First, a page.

Several days into the production of this issue I made the journey from Paris to Berlin. One would assume that this is a well-served route but there’s little in the way of competition between legacy characters, with a Lufthansa low-cost spin-off having all but left the route open to Air France to own. The latter must be happy with the set-up as all flights were sold out on the day I wanted to travel; the next-best option was to grab a connecting flight via Amsterdam on its partner carrier KLM.
While not an ideal route, the flight via Schiphol offered a chance for our publisher Anders and me to check on monocle’s newsstand presence there before carrying on to Berlin’s Tegel. Walking on board KLM’s new-ish 737 was a bit of a novelty as neither of us fly via ams very often and we’d set our expectations on the low side. Once settled in our seats we discovered a remarkable amount of leg room on offer; short-haul European Business Class is normally much more cramped. “The benefit of flying on an airline that also happens to be the flag-carrier for the world’s tallest people,” I remarked.
As the boarding process continued we followed proceedings as some Japanese diplomats appeared with far too much hand luggage; the crew did everything they could to make their boarding procedure comfortable regardless. At the mic their announcements were to the point, in-flight the service was sharp and on landing the air bridge pulled up in seconds. Less than an hour later we were on another 737 bound for Berlin and the drill couldn’t have been more consistent. The woman leading the crew was warm but measured and her approach to service spoke of a proud professional. As the seatbelt signs lit up we thanked her for a wonderful flight. “Thank you,” she said, seeming surprised. “What’s different about what we do?”
“Pretty much everything,” said Anders. “This type of short-haul flight is so rare today. It’s not very often you interact with someone who is a proper representative of the brand and, as a result, makes all the difference.”
There are many companies that like to live by slogans suggesting that people make the difference but few actually deliver on it. In the world of travel, where there’s ever more focus on talking up technology and efficiency and little invested in improving the quality of staff and service, the numbers are fewer still. Sure, it’s easier to invest in dependable aircraft but the wheels, wings and façade all fall off if the right people aren’t in place to greet passengers, rebook missed flights and address complicated issues.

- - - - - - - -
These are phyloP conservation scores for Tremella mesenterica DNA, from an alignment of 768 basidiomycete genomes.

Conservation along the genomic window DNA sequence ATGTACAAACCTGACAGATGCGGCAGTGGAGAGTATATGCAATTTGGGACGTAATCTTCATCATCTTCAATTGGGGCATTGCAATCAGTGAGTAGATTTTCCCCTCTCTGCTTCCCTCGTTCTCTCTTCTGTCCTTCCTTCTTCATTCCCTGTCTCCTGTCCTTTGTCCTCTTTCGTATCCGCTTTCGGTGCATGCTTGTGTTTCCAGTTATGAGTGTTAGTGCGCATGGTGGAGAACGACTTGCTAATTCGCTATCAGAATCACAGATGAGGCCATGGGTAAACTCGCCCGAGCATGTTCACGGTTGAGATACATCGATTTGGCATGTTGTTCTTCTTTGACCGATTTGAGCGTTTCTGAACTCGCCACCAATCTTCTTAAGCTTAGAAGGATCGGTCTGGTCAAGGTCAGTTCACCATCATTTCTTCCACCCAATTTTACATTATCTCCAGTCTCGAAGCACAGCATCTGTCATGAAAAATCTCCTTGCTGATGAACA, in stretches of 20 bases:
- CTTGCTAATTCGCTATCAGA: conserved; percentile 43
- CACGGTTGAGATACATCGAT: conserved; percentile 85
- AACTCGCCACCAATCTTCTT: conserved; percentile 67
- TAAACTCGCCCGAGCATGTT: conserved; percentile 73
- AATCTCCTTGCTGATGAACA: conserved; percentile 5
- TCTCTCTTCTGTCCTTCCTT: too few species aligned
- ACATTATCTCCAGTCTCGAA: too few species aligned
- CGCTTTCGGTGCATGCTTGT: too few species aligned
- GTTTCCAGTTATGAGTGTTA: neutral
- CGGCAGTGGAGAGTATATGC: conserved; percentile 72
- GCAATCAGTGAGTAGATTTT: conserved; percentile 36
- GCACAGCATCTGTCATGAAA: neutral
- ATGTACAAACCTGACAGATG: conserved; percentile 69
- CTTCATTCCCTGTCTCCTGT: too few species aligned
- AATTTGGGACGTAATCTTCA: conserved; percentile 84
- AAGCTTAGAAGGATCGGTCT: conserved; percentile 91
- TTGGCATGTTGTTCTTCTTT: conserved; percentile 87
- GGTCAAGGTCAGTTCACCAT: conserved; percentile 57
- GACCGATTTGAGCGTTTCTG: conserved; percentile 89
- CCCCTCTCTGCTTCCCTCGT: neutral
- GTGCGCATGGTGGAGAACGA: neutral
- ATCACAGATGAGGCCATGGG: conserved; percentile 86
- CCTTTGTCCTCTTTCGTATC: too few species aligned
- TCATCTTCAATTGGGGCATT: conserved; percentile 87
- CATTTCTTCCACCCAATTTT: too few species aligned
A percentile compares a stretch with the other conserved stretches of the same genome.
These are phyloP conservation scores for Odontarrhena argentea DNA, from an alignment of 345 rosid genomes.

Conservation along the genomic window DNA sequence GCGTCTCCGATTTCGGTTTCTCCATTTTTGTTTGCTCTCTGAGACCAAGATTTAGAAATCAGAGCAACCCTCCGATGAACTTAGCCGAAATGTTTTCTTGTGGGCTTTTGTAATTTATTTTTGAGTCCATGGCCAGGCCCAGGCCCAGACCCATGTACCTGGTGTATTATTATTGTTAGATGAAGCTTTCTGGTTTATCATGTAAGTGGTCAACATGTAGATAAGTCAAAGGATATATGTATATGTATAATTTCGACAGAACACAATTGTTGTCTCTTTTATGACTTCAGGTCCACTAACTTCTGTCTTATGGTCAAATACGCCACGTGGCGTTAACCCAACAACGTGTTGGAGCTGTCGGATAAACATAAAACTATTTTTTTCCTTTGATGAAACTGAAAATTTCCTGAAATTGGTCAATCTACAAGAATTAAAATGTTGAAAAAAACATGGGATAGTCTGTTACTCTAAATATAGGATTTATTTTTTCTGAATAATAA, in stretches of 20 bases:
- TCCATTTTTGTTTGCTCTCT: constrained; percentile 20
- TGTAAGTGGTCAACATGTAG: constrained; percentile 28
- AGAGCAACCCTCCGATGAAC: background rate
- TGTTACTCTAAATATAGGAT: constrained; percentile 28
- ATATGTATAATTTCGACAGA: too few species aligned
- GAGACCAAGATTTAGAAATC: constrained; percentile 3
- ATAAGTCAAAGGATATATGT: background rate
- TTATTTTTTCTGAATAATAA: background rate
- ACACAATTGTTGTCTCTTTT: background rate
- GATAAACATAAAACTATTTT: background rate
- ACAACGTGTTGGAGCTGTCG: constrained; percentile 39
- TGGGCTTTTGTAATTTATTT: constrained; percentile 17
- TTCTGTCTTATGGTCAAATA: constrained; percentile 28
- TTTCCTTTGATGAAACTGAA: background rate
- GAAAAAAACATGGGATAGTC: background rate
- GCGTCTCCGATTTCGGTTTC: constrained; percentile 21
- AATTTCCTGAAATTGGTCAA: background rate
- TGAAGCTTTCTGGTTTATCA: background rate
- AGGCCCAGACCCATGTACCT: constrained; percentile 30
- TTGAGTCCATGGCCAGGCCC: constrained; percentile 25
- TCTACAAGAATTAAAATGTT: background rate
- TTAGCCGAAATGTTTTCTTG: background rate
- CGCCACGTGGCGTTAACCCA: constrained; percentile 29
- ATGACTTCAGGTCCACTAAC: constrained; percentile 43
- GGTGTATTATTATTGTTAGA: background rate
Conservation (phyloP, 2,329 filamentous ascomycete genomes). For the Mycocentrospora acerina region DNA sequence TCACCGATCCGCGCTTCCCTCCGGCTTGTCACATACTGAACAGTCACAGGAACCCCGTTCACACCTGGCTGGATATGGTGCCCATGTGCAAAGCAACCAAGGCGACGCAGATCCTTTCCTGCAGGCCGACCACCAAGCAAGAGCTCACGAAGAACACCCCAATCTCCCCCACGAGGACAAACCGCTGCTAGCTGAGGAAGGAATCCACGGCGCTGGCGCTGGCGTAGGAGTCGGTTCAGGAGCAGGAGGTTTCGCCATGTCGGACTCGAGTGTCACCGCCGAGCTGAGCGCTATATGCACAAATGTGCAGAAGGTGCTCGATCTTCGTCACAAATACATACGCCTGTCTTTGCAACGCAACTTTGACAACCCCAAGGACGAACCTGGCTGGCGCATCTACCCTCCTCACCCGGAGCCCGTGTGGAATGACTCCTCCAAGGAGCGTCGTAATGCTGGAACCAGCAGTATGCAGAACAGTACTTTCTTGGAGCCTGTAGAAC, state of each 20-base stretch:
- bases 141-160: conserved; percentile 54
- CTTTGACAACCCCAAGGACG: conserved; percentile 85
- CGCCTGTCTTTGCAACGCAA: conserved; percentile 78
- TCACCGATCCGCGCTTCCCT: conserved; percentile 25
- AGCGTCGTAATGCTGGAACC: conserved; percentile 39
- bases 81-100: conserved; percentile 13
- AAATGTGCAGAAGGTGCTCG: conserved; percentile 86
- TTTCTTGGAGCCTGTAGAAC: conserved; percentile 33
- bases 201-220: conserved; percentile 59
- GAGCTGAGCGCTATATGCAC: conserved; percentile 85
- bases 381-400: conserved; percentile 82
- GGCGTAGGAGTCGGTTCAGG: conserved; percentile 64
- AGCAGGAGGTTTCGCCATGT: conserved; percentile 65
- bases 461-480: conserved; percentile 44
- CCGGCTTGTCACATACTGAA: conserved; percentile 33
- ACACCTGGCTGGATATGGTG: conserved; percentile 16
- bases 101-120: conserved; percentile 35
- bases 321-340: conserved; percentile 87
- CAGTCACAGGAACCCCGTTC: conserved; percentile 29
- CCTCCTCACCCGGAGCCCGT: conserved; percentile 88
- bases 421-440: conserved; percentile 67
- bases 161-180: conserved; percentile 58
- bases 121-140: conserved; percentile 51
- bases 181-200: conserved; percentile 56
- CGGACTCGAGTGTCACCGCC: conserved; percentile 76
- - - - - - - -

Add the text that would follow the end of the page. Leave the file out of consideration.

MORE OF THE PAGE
The KLM experience serves as a reminder that investment in staff can make all the difference in a sector where aircraft are the same, the seats generally come from one of three international manufacturers and there’s little difference in pricing. Had it not been for sold-out Air France flights I would never have considered KLM. Now I might try them long-haul and see if the sound service and superior people skills are also standard on their routes to Bangkok, Toronto and San Francisco.
Of course, the same goes for hotels, resorts, restaurants and rail networks. For this third edition of the escapist we dispatched our editors to meet the hoteliers and ceos setting the tone for the travel sector; we also spent time in places that we think you’ll want to jot into your agenda over the months to come. If you have any questions or tips, do drop me a note at firstname.lastname@example.org.
Happy travels and thank you for your support.
Editor in chief, Monocle